Nothing quite like signs of civilization!

Nothing quite like signs of civilization!

That night we had McKellar all to ourselves (some hunters were holed up in the warden’s quarters, however) and managed to get it nice and toasty. And being the good trampers we are, we left it stocked with more wood than was there when we arrived (as many previous trampers complained about the lack of dry wood upon arrival at the hut). I hope whoever arrived after us did the good thing and continued to replenish the hut wood supply.

Re-stocking the wood in the hut

Re-stocking the wood in the hut

Paying it forward... leaving heaps of wood for future trampers

Paying it forward… leaving heaps of wood for future trampers

Sunday was a super easy day after our wood making session. And as a bonus, we came across this little guy – a species of fungus I had never seen before – for which I was incredibly thrilled.

Hotlips Puffball - Calostoma rodwayi

Hotlips Puffball – Calostoma rodwayi

Have you been able to get out on many trips this winter? Happy Tramping!

Don’t tramp when you’re sick – Lagoon Saddle Day walk ( July 4 2015)

I’m really sorry it’s been so quiet around here lately.  This winter has been plagued with sickness. And when I say this winter, I mean me. I’ve been plagued with sickness after sickness this year. I’ve managed to pick up 2 different colds and Dylan and I were both struck down with a wonderful vomiting bug. Which brings us to the first tramp we tried to do in July.  [Then August we were overseas on holiday so…  we’ve fallen behind on our posts!]

We decided to head out again a full week after I’d had the vomiting bug, and I was actually feeling pretty good. So we collected some friends and headed up to Arthur’s Pass to finally try and knock off the Cass/Lagoon track, one which has been on our list for a couple of years. We were all kitted out with our crampons and ice axes, we hadn’t forgotten any food, we left work early on Friday night so got up to Bealy hut at a very reasonable time on Friday night.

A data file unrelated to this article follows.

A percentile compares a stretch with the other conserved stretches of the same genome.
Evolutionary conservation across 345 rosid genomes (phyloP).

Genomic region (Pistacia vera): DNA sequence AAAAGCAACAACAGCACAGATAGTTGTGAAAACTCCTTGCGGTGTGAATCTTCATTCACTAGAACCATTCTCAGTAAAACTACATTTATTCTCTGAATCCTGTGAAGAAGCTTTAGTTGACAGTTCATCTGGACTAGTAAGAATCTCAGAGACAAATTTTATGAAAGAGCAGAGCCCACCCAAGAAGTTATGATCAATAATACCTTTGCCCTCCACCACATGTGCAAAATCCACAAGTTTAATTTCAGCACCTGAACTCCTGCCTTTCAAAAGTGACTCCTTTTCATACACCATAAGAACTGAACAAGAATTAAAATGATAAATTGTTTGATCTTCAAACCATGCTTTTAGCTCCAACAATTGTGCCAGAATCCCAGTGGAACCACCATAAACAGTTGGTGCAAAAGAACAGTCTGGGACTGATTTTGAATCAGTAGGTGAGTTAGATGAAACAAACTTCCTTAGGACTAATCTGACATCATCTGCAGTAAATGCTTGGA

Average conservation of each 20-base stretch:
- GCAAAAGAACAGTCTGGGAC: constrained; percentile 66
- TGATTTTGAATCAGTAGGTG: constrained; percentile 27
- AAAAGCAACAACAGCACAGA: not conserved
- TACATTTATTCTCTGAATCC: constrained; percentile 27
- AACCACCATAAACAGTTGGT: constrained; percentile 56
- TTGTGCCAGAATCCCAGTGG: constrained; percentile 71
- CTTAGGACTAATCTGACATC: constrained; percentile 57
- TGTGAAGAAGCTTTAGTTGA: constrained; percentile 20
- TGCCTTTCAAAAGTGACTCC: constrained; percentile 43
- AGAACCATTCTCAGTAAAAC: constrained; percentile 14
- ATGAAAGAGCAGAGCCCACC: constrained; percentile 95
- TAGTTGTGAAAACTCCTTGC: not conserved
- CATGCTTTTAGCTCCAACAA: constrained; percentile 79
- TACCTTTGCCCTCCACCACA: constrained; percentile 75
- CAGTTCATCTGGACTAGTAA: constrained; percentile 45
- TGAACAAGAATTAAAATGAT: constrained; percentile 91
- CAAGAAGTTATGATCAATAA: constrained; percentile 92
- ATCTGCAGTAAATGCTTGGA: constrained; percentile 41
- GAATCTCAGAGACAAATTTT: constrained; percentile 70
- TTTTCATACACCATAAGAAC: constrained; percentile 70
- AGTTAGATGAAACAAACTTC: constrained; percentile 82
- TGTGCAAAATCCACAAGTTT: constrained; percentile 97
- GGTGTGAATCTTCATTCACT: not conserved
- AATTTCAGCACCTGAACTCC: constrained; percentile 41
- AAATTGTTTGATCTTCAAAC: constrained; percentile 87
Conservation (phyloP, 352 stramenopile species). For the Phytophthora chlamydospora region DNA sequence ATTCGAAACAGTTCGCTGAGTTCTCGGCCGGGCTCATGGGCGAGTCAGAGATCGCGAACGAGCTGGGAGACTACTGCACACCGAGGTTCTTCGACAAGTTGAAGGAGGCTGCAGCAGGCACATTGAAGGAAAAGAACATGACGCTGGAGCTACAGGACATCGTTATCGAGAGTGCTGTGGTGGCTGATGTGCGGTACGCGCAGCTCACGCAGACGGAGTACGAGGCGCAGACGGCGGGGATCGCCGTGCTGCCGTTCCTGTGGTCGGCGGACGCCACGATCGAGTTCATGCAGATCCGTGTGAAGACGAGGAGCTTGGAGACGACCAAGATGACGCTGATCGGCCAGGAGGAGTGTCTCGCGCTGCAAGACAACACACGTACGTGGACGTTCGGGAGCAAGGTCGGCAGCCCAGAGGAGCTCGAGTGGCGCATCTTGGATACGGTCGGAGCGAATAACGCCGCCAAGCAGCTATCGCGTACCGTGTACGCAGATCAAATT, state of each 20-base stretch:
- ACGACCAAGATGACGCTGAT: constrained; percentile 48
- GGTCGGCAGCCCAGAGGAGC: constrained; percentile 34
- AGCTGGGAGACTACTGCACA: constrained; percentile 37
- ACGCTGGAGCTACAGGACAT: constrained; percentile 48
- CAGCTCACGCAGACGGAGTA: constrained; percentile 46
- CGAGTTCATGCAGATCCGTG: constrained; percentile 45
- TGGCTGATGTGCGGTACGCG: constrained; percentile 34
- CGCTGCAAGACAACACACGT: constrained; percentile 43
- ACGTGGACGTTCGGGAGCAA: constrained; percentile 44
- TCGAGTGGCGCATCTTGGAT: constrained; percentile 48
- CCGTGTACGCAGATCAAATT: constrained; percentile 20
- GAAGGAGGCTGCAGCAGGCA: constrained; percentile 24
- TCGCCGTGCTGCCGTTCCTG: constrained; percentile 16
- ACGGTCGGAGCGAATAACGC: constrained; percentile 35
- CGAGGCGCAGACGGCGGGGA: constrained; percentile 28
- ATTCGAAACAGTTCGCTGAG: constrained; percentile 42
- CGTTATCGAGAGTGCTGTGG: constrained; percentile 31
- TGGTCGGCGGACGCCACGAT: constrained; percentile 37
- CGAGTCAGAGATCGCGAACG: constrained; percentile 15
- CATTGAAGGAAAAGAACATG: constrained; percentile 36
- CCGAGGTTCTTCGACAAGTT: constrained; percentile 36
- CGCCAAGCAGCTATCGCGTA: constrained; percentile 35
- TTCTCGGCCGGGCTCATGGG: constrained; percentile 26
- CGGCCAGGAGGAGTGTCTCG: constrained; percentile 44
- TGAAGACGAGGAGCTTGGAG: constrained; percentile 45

Bealy hut

Bealy hut

But Saturday morning, I woke up with a cold. And the other girl in the group (who had also recently had the same wonderful vomiting bug) was feeling ill/nauseous as well. The morning did not go well. I felt, really really terrible. Climbing is about the last thing you want to do when you feel sick. The more we walked, the more exhausted and terrible I felt. Furthermore, we weren’t even close to making track time. It was… unpleasant.

We finally got to the lagoon saddle, and decided to go as far as the Lagoon saddle shelter for lunch and reassess. Unfortunately, the lagoon saddle shelter is really basic. We had to decide if we should carry on to the next hut, stay at the (basic) shelter, or go back to Bealy hut. We ended up making the call to go back to Bealy hut, as I was worried I would feel worse on Sunday – in which would be terrible if we had more walking to do.

So that was a major bummer. I actually felt a bit better after lunch – whether it was panadol, food or simply water that made me perk up, I’m unsure. Regardless, I was still sick on Sunday, so in the end we definitely made the right call.

It was a major bummer to drive all that way and only do a day walk (with full packs, no less)! No one was really up to doing a 2nd day walk on Sunday.  However I did manage to score this photo on the way home.  Score?